Surprising performances were turned in by the afternoon group that saw superstars Rory McIlroy (Northern Ireland) and Dustin Johnson (USA) bringing in identical 71's and being overshadowed by former Masters champion Charl Schwartzel (South Africa) shooting a 66. McIlroy, who went out in five over par on the outward nine fought back like the champion we know, turning in a four under par back nine. Johnson, on the other hand, never really got anything going at all making two bogies and a solitary birdie in his 18 holes.
Two time former Open champion Ernie Els (South Africa), playing in his 99th major championship, rolled back the years with a majestic 68. Pre-tournament favorite Rickie Fowler came in with a 71, in the company of smooth swinging Paul Casey (England), who shot a relatively stress-free 66. Casey spent all of last week in Italy, cycling in the mountains with his friends stating that the only time he thought about golf was when he kept reminding himself not to do anything silly that would jeopardise his participation this week.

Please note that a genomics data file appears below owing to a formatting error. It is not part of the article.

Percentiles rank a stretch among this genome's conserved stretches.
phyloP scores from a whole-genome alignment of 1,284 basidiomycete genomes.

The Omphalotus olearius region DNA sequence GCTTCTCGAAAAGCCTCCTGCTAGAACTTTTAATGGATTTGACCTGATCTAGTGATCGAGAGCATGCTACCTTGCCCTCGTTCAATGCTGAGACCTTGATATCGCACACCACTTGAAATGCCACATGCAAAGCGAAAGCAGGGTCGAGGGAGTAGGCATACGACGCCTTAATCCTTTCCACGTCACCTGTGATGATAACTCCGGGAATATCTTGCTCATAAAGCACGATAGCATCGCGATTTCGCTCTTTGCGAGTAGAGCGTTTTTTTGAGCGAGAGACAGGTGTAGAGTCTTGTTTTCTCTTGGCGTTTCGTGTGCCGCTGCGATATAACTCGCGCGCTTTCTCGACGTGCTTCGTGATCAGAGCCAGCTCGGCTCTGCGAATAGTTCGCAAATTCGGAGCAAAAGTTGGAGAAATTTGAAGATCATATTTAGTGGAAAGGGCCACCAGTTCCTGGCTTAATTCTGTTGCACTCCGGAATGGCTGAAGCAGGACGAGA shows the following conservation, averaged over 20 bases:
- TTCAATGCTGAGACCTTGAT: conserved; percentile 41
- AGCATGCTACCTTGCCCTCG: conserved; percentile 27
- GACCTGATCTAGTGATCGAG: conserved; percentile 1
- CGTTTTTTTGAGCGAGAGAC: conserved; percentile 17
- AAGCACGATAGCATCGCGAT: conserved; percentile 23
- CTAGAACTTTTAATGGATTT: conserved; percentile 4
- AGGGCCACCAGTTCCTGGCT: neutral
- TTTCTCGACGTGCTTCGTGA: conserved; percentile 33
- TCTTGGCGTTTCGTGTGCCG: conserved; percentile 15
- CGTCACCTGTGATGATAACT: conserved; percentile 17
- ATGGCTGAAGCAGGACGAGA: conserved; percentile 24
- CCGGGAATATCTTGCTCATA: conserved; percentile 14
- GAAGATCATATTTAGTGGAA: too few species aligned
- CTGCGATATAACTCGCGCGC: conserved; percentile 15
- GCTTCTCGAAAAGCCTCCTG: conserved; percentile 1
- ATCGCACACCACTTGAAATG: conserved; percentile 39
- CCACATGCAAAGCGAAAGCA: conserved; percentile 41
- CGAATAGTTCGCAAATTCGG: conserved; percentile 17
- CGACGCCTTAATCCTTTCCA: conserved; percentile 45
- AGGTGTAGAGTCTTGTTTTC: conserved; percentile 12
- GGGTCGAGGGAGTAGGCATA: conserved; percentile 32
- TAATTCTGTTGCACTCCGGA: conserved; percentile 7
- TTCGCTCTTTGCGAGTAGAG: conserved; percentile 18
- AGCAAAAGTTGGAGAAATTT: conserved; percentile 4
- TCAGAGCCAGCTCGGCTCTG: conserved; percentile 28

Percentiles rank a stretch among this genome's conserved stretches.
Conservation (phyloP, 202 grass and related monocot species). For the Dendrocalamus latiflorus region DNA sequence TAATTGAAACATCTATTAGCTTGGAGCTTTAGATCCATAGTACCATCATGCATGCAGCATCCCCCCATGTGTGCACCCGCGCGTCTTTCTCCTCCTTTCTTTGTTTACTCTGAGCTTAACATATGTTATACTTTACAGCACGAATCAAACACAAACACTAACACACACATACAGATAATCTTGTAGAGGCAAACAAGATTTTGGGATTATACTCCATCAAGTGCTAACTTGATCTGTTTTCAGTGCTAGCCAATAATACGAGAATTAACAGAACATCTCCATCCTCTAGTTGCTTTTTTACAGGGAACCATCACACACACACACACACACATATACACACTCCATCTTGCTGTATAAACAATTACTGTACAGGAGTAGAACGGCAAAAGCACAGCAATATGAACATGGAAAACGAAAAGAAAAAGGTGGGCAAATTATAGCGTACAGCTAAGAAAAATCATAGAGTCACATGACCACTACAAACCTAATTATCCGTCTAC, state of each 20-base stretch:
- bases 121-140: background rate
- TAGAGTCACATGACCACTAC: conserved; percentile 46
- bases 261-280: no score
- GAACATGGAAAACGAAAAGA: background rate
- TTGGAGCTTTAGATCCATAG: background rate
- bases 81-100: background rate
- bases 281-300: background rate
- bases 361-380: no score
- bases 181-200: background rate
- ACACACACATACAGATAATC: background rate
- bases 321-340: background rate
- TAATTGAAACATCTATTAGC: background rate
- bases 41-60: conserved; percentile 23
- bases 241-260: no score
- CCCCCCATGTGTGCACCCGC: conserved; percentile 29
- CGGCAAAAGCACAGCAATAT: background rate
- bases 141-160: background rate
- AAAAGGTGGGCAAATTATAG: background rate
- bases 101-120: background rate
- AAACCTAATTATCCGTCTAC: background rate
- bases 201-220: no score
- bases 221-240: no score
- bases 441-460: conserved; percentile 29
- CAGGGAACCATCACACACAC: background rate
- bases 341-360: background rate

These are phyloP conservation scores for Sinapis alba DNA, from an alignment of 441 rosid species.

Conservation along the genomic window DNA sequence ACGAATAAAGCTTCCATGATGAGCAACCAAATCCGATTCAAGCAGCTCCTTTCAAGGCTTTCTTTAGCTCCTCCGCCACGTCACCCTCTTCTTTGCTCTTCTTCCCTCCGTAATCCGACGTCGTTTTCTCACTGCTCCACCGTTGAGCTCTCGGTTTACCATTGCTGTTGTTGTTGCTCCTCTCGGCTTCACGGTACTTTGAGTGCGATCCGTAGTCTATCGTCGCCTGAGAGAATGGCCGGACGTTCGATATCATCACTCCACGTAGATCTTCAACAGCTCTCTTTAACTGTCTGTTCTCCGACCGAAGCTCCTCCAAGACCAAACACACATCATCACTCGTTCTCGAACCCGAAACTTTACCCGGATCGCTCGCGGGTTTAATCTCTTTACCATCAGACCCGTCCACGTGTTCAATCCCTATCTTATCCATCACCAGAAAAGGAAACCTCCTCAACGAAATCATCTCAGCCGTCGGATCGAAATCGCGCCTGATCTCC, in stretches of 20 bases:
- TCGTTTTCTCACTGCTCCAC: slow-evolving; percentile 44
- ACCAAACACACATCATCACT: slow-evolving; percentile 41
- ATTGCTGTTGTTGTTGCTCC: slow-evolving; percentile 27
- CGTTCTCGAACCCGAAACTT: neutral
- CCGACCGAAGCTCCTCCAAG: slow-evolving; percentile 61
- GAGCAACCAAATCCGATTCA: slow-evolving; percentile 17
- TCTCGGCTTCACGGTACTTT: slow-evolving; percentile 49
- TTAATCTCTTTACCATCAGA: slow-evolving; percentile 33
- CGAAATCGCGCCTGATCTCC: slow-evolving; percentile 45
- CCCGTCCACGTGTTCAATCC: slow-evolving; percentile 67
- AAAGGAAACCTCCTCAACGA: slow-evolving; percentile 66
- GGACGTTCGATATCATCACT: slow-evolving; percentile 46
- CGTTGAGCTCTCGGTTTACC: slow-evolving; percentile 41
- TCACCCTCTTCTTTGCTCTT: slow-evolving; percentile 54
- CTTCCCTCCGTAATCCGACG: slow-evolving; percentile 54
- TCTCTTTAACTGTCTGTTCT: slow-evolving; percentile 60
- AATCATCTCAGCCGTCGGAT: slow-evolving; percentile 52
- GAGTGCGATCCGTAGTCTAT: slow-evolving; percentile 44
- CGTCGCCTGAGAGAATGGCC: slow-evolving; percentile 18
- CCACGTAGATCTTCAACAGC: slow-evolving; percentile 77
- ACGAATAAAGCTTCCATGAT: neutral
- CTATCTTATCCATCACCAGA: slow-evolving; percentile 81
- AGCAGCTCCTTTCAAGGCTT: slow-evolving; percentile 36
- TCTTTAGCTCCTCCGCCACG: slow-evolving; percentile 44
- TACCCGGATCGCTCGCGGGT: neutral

I cannot wait to see what the what the golfing gods bring us on Day 2 of the 146th championship.
Bizarre fact of the day: European Challenge Tour golfer Julian Suri, who qualified for The Open, showed up this week without his golf set; Vueling Airlines misplaced it on a direct flight. Even worse, apparently this is the fourth straight tournament that he's flown to where the airline has lost his golf set and delivered it later. Suri shot a 74 using a set of borrowed clubs.
Irrelevant statistic of the day: Mark O'Meara, Open champion at Royal Birkdale in 1998, hit the opening tee shot this morning at 6.35 am and sits at the bottom of the leader board in 156th place after shooting a 81.
Historical trivia for the day: Speaking of heavy roughs — at the 1971 championship at Royal Birkdale eventual winner Lee Trevino lost his ball in the rough on the 15th hole. His caddie placed the golf bag down to locate the ball. Trevino and caddy found the ball, and it took them another few minutes to find the golf bag.
The author is a golfer who represented India from 1988 to 1991 and captained the West Zone from 1996 to 2001
Updated Date: Jul 25, 2017 07:22 AM